How corporations killed newspapers
In case you were wondering it wasn’t the internet and free content that killed newspapers it was corporations. Well that’s what Michael Moore has been telling people in Toronto as he promotes his film, ‘Capitalism: A Love Story’.
He spent some time talking about the US newspaper business and the thousands of reporters who have been cut by their corporate bosses, which has left many beats uncovered and stories unwritten. He said he looked at including the decline of newspapers in his new film, but the subject was a documentary in itself.
He argues that American newspapers have ignored their markets and stopped writing about what people want to read. So fewer reporters covering labour and poverty issues, which if you live in Detroit (his home town) or Baltimore (home of ‘The Wire’s’ creator David Simon) might be important.
The decline of US newspapers is, of course, a subject close to David Simon’s heart and Moore says he spent time speaking with him about the subject. The final season of the ‘The Wire’ picks up the story of The Baltimore Sun as it goes through a new round of cuts by its parent corporation in Chicago.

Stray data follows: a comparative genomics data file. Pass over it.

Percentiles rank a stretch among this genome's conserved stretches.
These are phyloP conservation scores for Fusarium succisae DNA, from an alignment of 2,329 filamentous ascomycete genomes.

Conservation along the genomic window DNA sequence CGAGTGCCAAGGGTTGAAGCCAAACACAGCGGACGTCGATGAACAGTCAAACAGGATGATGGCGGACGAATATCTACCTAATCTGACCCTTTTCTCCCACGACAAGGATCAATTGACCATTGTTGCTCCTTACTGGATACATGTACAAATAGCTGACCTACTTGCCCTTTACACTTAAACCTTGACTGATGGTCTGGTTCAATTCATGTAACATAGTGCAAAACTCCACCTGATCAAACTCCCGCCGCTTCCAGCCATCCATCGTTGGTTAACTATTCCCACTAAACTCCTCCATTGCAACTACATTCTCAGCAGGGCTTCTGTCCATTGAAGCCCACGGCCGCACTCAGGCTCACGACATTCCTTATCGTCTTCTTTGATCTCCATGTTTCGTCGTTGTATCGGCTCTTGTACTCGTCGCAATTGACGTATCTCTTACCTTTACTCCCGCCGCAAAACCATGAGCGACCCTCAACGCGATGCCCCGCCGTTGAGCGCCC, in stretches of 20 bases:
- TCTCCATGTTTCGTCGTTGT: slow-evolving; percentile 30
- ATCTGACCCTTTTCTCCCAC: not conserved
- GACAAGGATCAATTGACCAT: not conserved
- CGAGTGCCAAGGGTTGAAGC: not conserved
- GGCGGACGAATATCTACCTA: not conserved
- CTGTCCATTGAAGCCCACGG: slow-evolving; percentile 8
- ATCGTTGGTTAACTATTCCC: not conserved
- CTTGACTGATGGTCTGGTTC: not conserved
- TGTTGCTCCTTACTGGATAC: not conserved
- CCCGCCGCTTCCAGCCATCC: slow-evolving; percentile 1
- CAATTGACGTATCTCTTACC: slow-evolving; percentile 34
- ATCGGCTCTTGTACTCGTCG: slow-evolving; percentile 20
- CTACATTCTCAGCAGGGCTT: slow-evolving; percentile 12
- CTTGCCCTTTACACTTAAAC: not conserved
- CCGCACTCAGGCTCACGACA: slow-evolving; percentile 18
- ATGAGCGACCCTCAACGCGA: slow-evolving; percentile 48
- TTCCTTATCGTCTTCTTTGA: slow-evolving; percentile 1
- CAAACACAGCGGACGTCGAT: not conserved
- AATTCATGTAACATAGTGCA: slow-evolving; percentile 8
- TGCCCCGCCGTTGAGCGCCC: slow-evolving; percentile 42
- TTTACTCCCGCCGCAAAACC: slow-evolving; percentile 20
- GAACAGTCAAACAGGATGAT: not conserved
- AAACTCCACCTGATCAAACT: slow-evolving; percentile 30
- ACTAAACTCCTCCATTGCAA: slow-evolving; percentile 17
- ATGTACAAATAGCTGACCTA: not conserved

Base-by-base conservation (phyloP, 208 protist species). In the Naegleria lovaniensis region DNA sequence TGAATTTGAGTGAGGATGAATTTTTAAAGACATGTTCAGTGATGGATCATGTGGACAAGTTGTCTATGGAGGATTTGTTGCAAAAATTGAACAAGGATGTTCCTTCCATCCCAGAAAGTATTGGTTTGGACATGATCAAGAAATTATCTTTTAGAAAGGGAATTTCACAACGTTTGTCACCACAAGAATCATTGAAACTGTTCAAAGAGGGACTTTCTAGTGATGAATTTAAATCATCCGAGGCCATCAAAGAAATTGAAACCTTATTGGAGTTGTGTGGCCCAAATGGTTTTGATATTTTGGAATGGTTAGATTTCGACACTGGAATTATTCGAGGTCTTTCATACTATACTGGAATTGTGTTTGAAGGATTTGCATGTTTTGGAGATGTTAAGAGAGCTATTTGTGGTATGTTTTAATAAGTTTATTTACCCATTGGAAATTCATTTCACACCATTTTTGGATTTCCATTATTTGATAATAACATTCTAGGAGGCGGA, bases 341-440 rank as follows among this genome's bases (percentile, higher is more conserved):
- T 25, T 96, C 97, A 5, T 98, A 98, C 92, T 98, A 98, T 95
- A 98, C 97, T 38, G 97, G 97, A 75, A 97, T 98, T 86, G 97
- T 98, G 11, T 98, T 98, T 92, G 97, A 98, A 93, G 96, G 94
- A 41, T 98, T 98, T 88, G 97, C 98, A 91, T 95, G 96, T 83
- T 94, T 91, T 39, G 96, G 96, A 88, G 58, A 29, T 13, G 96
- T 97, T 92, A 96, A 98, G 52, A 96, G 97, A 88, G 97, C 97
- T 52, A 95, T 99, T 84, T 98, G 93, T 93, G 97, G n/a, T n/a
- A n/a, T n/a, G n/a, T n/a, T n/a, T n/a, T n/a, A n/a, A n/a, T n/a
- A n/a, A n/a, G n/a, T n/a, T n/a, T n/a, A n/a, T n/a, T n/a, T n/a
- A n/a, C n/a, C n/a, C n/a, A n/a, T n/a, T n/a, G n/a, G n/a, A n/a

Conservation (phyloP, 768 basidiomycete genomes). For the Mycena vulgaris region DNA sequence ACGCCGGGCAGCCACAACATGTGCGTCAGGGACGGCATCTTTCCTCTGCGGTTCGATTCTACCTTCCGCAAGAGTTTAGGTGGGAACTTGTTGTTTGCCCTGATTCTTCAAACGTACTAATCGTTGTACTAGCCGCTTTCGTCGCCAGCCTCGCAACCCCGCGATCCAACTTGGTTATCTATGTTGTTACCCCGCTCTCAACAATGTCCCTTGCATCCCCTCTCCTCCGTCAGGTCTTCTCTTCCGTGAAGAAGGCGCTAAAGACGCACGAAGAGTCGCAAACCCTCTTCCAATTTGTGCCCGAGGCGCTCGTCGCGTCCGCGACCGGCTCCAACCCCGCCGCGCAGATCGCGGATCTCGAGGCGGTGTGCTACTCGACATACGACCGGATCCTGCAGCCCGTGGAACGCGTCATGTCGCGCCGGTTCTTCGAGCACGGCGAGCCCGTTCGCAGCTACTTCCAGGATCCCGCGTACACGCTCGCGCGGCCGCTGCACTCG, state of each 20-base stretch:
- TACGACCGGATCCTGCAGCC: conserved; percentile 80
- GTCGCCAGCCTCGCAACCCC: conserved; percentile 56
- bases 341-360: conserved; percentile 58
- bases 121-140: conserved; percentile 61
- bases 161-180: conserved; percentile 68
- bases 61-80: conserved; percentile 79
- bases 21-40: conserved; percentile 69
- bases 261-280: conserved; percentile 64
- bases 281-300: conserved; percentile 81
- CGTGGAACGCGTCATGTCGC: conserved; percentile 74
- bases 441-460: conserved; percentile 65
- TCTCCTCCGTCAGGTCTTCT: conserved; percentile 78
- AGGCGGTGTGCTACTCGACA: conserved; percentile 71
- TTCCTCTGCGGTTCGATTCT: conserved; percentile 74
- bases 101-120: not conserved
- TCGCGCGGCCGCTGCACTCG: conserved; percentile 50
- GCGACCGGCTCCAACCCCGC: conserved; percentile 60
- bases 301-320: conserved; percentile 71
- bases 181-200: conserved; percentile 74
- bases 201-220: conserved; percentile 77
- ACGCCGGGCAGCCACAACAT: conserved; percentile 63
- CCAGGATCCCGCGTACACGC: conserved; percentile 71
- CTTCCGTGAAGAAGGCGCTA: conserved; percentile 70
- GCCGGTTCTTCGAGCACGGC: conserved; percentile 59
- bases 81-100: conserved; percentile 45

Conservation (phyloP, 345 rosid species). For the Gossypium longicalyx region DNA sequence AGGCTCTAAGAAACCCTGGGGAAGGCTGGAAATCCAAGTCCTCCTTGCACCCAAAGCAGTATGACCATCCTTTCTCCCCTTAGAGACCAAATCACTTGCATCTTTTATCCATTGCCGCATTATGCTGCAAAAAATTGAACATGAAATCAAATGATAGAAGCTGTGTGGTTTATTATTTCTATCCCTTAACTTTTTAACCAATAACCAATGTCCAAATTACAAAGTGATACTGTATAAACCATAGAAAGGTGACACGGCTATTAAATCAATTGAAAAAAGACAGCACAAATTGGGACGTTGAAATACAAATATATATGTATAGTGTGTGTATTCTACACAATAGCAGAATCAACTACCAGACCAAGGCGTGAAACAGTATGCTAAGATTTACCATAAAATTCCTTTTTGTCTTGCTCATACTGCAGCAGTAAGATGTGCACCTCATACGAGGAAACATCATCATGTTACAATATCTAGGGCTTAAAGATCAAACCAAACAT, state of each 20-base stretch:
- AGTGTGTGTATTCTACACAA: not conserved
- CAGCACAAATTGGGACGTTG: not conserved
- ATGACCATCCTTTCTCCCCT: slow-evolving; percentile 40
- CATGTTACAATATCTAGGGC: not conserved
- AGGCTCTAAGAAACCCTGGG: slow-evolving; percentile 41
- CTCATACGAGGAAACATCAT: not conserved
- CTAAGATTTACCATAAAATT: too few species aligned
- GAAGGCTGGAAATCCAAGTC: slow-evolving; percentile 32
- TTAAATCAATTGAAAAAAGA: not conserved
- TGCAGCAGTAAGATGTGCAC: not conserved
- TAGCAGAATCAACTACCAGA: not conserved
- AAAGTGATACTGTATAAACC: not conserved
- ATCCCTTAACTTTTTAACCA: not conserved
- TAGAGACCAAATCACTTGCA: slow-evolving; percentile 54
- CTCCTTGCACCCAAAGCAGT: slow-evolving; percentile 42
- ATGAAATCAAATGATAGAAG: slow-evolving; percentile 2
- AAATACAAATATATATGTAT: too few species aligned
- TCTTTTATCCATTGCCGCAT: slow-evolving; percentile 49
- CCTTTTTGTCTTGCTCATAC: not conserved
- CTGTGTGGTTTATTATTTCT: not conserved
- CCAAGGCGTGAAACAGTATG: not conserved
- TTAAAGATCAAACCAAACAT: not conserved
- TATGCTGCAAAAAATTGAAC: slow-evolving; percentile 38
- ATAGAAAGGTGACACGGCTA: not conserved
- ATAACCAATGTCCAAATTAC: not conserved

The Baltimore Sun like a lot of US newspapers is in decline. In ‘The Wire’ we got to see its foreign bureaus shut down and reporters made redundant resulting in corners being cut and standards slipping.
Moore says it’s the cost cutting bean counters and corporations in America who have bought these newspapers like Sam Zell whose Tribune owns the Baltimore Sun and private equity firm Platinum Equity, which bought and swiftly slashed The San Diego Union-Tribune.
“These newspapers have slit their own throats,” Moore said. “Good riddance.”
Worse in Moore’s mind is these corporations backed the Republicans who have reduced investment in education, which means America has a growing illiteracy and comprehension problem that ultimately means there are less people capable of picking up and reading a newspaper.